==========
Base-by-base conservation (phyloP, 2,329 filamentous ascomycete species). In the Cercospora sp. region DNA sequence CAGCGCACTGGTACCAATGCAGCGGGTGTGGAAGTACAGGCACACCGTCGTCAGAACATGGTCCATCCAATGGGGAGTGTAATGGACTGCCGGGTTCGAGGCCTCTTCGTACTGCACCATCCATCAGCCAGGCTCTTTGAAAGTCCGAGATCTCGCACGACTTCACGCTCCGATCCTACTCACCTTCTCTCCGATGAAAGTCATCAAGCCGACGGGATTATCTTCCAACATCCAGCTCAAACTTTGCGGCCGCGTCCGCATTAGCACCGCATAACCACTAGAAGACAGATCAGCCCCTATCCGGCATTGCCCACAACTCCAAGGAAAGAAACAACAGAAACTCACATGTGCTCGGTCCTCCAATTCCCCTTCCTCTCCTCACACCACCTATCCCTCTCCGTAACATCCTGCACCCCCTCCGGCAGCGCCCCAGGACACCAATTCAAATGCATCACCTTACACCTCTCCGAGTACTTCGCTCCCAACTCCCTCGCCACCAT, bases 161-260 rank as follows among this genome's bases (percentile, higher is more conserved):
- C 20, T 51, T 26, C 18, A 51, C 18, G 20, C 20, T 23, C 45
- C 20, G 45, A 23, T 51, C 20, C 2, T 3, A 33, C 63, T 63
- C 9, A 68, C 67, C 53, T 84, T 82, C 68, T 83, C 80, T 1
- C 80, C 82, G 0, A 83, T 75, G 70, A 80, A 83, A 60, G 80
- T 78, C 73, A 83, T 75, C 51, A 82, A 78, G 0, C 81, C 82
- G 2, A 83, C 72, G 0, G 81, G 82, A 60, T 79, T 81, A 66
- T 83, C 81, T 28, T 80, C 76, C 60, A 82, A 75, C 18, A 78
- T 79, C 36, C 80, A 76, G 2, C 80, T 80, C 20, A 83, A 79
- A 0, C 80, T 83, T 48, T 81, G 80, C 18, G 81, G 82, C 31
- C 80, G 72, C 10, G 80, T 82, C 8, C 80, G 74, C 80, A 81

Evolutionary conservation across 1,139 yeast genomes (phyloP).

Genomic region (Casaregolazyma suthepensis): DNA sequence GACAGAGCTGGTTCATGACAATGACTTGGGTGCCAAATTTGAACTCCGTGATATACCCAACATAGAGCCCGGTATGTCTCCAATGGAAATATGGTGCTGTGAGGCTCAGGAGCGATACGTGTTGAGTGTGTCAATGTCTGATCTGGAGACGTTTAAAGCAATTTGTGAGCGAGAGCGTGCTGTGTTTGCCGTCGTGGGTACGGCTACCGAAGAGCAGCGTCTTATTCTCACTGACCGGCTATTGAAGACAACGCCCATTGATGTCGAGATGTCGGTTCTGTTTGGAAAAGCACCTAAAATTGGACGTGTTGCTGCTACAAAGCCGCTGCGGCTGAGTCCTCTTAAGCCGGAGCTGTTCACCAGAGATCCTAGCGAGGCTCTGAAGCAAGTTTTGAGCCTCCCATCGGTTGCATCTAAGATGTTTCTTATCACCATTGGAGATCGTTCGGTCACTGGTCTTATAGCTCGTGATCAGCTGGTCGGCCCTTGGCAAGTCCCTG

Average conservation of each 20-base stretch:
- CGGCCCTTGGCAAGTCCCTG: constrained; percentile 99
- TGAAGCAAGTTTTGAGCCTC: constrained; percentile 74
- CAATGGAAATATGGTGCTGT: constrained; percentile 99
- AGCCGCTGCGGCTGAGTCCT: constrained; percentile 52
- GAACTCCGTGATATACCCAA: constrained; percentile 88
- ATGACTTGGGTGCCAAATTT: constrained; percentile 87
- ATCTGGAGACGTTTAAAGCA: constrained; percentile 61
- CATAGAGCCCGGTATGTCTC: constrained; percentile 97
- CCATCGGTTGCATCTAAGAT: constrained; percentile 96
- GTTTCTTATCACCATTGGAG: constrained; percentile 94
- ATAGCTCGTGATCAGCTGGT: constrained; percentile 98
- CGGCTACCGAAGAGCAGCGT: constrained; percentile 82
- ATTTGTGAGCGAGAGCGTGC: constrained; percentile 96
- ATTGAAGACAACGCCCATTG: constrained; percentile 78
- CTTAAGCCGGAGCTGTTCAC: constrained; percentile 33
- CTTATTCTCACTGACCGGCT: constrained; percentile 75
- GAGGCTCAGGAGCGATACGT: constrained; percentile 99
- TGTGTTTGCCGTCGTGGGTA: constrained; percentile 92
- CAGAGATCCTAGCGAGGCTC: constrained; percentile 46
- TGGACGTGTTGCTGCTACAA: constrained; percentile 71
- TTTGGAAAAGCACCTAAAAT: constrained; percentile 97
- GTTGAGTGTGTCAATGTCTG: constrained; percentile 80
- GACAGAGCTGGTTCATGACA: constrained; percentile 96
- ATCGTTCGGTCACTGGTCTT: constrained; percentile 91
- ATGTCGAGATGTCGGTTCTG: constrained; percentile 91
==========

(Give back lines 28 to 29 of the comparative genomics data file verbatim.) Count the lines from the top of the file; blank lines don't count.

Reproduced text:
- ATTGAAGACAACGCCCATTG: constrained; percentile 78
- CTTAAGCCGGAGCTGTTCAC: constrained; percentile 33